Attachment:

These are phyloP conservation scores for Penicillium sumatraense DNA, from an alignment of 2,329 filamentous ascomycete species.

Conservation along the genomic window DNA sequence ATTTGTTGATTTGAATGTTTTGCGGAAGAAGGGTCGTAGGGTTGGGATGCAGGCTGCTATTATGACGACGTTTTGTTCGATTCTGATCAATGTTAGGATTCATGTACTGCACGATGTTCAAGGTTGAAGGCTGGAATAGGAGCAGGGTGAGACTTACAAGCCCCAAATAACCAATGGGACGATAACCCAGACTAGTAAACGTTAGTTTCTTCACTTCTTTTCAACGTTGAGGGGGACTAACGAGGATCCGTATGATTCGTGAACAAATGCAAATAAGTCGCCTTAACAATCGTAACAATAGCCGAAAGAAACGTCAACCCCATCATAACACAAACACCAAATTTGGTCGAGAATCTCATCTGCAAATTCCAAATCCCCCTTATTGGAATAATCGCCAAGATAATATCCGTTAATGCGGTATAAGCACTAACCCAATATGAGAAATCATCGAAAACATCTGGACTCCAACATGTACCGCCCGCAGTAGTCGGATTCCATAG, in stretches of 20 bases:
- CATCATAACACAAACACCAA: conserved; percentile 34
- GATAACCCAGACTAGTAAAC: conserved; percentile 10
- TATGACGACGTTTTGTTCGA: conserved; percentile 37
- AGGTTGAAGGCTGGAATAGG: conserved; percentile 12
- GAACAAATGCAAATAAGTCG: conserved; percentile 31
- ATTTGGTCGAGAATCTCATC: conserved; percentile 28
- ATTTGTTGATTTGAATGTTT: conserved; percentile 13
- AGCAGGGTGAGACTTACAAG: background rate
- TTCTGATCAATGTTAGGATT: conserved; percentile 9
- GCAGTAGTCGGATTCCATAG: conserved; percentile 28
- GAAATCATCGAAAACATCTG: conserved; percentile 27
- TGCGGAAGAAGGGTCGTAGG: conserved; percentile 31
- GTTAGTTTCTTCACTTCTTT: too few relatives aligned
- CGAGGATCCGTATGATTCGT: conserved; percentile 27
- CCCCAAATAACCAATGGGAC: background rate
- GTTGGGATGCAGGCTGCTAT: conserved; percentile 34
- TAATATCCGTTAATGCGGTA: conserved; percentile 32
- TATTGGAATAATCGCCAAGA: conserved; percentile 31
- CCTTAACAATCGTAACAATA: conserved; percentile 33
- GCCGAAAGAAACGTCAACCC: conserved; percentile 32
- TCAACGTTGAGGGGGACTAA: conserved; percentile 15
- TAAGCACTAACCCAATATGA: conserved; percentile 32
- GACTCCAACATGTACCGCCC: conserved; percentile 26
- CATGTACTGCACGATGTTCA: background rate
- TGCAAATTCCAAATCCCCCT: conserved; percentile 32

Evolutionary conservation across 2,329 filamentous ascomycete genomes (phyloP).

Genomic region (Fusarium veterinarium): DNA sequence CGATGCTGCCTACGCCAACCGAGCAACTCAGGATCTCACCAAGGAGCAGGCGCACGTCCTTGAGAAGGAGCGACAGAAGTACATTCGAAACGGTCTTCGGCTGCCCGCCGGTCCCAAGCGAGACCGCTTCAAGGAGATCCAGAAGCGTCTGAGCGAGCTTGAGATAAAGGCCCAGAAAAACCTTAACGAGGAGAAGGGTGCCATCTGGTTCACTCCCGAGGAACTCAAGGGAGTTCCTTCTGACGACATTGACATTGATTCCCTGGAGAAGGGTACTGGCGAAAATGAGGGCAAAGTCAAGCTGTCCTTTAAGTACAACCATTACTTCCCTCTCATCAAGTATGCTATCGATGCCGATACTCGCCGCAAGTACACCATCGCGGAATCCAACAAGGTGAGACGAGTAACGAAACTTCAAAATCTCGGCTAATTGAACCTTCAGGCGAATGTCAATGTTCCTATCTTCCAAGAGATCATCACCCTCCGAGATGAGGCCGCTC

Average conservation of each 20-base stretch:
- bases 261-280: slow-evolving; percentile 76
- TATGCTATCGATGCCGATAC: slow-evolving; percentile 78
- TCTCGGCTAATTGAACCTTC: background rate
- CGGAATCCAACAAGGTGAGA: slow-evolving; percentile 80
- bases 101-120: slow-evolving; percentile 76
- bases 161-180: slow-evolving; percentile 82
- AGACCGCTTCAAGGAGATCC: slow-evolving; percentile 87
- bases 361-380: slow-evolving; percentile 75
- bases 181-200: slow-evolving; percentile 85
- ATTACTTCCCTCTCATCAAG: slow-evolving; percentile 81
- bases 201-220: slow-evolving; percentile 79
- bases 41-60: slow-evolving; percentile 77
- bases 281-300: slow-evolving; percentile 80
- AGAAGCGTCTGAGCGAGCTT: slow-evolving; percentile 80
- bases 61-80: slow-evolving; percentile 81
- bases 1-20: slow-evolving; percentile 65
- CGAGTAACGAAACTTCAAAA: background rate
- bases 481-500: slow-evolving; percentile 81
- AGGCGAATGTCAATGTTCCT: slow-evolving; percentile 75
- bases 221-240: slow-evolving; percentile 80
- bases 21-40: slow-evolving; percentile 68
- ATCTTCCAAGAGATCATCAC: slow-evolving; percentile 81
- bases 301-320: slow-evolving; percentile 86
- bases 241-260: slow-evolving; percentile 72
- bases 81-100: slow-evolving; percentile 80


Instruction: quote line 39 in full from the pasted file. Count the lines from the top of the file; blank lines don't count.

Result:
- bases 181-200: slow-evolving; percentile 85